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By Meredith Tax
with Marjorie Agosin, Ama Ata Aidoo, Ritu Menon, Ninotchka Rosca, and Mariella Sala

Published by Women's WORLD
(Women's World Organization for Rights, Literature and Development)

August 1995

Contents

Introduction

I. The Global Crisis
Changes in the world situation between 1985 and 1995 have led to a deepening global subsistence crisis marked by wars, refugees, and environmental degradation, to which the main political answers we hear are either the neo-liberal ones of globalization or the appeals to tradition of backlash movements.

II. Competing Visions of the Future
Three visions lie before us: the globalization of the New World Order, the feudalism of backlash movements; and a progressive vision based on human rights, sustainable livelihoods, and sharing of the world's resources. The emancipation of women must become central to this vision.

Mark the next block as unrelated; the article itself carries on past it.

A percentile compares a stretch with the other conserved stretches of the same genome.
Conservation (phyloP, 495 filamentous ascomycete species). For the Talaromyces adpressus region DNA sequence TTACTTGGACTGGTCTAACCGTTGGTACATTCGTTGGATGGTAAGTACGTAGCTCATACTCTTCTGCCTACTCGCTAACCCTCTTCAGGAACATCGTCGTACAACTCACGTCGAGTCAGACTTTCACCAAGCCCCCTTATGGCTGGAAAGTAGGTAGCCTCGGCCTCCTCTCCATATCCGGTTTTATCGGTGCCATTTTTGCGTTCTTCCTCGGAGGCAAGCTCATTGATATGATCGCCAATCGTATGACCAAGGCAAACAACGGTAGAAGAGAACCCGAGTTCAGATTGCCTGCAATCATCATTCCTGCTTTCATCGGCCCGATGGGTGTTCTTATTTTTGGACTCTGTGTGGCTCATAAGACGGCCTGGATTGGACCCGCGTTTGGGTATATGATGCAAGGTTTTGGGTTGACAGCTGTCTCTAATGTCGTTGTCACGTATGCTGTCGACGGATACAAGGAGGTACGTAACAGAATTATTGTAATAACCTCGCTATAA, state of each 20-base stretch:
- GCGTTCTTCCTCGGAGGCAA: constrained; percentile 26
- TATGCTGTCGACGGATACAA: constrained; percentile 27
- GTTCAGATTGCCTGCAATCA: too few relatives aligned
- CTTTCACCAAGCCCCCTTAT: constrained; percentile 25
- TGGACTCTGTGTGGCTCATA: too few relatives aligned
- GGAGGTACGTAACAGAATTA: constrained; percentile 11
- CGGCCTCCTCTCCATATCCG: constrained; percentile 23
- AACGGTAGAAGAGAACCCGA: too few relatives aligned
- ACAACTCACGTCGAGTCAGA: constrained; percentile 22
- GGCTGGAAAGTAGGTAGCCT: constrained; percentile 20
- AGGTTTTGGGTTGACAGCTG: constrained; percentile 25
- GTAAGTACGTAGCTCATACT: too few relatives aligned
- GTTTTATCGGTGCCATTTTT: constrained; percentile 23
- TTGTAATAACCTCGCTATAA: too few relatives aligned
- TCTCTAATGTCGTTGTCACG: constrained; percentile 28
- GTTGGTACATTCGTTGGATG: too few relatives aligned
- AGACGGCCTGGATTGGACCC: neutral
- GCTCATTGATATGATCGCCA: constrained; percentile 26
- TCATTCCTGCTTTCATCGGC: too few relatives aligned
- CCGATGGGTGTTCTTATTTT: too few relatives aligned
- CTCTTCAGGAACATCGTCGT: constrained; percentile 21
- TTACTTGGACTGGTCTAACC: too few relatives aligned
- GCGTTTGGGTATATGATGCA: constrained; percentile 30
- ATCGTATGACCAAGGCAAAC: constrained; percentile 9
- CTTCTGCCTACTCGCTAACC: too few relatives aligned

III. What Is Culture and Why Does It Matter?
Since women are held back as much by cultural traditions as by politics and economics and all profound change is related to culture, social and economic development must be integrated with cultural developmen.t

IV. Cultural Domination and Censorship
The global domination and marketplace censorship of US commercial culture is as great a threat to freedom of expression.as the more open appeals to censorship of backlash demagogues.

V. What Do We Mean by Gender-Based Censorship?
The many means of silencing women add up to a global system of censorship based on gender, operating through a variety of mechanisms to keep women in subordination.

VI. Cases of Gender-Based Censorship
A description of the kinds of transgressions that lead to gender-based censorship, with some examples current in 1995.

VII. Why Censorship Must Be Fought
Women writers symbolize the free speech of all women; that is why they become targets and why they must be defended even when what they say or the way they live is controversial.